Editor’s Note: The following story appeared in the March 18 issue of the Northwest Arkansas Business Journal. “Then & Now” is a profile of a past member of the Business Journal’s Forty Under 40 class.
Matt Shanklin lived in Northwest Arkansas for 20 years before relocating to Louisiana in early 2011. When he returns to the area on occasion, his reaction to the region’s growth and development is topped only by the people he is traveling with.
“The astonishment that folks have when we get up to Rogers and they have a chance to move around … people outside that area have no idea how much money is there and how much is going on in Northwest Arkansas,” Shanklin said during a recent interview. “You can close your eyes and [imagine] you were sitting in a suburb of Dallas. I’m always amazed when I come back at all the changes.”
A St. Louis native, Shanklin was recognized as a member of the Northwest Arkansas Business Journal’s Forty Under 40 class in 2005. Though he has changed employers, his job remains the same — promoting college athletics.
In February, Shanklin, 53, marked eight years as the general business manager for LSU Sports Properties, the multimedia rights holder for LSU’s athletics department. Up until about a year ago, he was also the associate athletic director of marketing and a member of the athletic department’s senior staff.
His primary job now is to oversee the business aspects of a group that helps secure financial support for the Tigers in a variety of ways, including corporate sponsorships, signage, at-event hospitality, radio and television programming, official athletic website advertising and game programs.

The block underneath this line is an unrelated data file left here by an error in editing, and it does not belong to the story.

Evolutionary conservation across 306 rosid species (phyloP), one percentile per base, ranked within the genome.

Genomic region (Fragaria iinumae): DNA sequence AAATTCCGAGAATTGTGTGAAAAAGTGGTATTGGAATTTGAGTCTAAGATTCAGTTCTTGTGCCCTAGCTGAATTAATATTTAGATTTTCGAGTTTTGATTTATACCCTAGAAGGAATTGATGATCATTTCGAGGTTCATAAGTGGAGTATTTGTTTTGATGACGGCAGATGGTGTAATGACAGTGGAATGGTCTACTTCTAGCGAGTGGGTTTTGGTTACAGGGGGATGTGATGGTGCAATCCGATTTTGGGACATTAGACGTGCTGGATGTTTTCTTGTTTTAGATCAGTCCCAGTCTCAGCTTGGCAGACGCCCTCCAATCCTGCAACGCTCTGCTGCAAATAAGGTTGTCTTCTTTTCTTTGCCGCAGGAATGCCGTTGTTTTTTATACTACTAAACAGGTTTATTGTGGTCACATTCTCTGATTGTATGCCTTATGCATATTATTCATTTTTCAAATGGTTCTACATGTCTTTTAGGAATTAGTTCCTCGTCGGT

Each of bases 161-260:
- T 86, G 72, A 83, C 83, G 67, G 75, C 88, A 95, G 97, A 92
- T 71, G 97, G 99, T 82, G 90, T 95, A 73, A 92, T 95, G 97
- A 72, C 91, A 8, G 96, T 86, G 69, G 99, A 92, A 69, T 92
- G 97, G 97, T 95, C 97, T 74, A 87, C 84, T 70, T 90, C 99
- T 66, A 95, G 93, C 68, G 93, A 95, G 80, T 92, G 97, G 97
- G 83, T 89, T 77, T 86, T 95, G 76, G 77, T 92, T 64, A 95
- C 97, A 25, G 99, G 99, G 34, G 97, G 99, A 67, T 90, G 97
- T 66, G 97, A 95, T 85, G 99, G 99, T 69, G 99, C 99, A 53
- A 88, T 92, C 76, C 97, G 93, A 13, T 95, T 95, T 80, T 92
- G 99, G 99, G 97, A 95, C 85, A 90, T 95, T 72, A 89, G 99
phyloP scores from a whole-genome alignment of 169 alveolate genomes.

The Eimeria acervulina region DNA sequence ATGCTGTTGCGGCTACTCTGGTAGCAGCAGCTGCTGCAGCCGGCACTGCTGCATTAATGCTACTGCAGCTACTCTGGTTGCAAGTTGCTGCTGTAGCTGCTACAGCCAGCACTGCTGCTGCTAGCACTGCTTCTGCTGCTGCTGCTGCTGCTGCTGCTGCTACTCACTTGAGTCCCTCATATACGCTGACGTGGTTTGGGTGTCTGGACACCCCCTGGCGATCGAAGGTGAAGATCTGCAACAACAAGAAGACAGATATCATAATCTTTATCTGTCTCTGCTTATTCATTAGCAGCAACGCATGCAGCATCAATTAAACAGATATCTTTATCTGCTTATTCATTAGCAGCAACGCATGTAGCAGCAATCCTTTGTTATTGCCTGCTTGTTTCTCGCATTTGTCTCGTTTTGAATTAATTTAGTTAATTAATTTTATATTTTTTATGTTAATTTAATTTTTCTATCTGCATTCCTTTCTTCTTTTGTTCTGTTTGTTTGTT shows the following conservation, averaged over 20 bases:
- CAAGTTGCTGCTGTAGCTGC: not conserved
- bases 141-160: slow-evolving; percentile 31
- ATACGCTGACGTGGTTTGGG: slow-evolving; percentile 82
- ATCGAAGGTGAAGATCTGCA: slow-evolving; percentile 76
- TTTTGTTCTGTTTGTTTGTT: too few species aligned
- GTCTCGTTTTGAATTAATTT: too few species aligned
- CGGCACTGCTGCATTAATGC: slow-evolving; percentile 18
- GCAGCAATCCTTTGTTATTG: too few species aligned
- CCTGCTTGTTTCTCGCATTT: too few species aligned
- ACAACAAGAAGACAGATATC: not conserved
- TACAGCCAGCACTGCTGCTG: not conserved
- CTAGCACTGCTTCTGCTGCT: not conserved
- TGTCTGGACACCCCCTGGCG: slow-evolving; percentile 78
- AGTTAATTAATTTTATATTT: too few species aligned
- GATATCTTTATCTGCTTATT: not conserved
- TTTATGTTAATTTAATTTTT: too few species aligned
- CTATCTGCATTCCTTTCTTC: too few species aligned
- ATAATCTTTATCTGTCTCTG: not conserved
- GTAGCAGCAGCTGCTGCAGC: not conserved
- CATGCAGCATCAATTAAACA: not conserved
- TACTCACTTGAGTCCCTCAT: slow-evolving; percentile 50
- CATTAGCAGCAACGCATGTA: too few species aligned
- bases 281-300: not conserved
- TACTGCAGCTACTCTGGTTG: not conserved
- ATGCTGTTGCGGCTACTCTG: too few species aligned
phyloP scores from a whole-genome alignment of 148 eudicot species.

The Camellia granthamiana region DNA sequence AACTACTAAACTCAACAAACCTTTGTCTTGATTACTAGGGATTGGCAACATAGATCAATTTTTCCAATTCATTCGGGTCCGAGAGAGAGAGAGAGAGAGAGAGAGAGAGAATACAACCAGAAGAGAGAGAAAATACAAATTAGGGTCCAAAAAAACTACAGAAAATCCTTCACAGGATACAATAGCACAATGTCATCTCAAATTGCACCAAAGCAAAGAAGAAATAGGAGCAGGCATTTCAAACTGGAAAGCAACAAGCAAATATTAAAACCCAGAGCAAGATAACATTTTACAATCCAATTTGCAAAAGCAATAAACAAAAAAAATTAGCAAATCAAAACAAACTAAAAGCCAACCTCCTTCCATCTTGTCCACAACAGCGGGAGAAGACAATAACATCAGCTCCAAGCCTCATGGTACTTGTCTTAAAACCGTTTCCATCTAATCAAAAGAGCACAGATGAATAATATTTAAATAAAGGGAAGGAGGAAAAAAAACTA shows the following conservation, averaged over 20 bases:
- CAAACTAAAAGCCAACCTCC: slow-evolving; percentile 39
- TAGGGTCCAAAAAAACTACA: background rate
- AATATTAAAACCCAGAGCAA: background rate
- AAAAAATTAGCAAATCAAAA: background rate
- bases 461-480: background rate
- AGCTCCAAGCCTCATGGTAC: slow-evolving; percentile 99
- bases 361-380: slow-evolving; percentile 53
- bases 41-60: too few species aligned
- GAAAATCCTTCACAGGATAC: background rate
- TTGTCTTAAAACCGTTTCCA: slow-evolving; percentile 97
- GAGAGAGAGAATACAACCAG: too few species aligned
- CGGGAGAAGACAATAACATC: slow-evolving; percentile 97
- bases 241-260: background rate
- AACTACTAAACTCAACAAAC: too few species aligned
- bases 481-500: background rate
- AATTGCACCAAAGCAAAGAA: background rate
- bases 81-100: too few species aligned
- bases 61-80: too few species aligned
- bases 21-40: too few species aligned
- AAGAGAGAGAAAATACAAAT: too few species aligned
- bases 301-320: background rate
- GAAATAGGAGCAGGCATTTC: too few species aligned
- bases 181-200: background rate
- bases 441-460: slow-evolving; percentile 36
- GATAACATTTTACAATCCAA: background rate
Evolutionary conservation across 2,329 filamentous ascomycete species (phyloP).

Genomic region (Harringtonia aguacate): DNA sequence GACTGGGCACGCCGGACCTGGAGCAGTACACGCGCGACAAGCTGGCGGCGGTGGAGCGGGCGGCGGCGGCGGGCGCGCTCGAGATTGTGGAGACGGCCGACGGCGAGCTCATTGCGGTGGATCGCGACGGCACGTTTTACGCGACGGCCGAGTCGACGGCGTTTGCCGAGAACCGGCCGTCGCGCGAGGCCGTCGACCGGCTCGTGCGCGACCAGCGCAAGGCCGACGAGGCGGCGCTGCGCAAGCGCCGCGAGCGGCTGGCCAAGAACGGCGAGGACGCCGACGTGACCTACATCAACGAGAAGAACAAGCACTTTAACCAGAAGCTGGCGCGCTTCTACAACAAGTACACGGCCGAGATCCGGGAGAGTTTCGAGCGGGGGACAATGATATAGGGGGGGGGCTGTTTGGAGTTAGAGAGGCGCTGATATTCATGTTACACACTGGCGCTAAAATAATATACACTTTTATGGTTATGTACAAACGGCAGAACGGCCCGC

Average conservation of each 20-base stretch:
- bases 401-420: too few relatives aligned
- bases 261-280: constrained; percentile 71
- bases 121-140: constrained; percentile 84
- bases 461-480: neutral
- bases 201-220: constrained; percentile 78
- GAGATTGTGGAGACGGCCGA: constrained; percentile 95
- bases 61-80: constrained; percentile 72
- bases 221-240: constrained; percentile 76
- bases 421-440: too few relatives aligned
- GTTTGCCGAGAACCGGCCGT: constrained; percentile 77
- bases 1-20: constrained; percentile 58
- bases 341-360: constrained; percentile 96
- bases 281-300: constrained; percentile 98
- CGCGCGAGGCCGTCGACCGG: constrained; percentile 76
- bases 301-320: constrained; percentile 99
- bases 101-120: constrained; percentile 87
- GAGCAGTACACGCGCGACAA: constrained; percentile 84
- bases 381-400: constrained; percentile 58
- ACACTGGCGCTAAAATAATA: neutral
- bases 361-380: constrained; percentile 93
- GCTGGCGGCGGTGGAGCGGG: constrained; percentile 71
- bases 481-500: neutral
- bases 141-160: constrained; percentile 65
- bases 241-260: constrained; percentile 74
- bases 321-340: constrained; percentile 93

When possible, Shanklin makes the trip with LSU teams when they visit Fayetteville to face the Razorbacks. It gives him a chance to reconnect with friends and a few former colleagues from his tenure at the UA.
When he was hired by then-athletic director Frank Broyles in 1990 to lead the athletic department’s marketing efforts, he was the youngest person in America to fill that role at any major university. He eventually became associate athletic director of marketing and licensing before resigning in December 2010, three years after Broyles retired.
“I wouldn’t change much of what I experienced at Arkansas, especially the 17 years I worked for Coach Broyles,” Shanklin recalled. “I was fortunate to work for him and grow my career. The entire time I’ve been [at LSU] I’ve always told folks it’s very similar to the days when I worked for Coach Broyles. It’s a family atmosphere. We can be dysfunctional at times like any other family, but everybody has a passion for the program.”
While Shanklin did not disclose the amount of financial support generated by LSU Sports Properties, he said the group is easily among the top eight schools in the country in terms of revenue.
“We manage roughly 270 [corporate] partners throughout the year,” he said.
Shanklin said the job requires a lot of long hours, but a job working in college athletics still carries the same rush for him as it did almost 30 years ago.
“We get to do things a lot of other people wish they could do,” he said. “And it really cements the fact to not take for granted what you do, which is easy for us to do. We come to work every day and work in college athletics. The moment it turns into just a job, you’ve sort of lost the edge of what working in this business is all about.”
Besides thinking of ways to maximize revenue, Shanklin spends a lot of time focusing on ways to make the game experience for fans about more than just the game itself. Otherwise, rising ticket prices and the proliferation of televised sporting events could lead fans to stay at home.
“That’s a big change [in his career] because you are in competition with so many factors now,” he said.
Shanklin and his wife, Missy, have two daughters ages 14 and 12 who attend University Lab School (U-High) in Baton Rouge, and his 23-year-old stepdaughter is getting married in May. He said personally and professionally, life is good in Louisiana, but one thing he has learned in the college athletics business is that there are always new opportunities.
“At the same time, the girls are very happy at U-High, and the idea of moving them from their environment would not make me a hero,” he joked. “That would always weigh into any decision like that, but everything going on in the Shanklin world right now is going well.”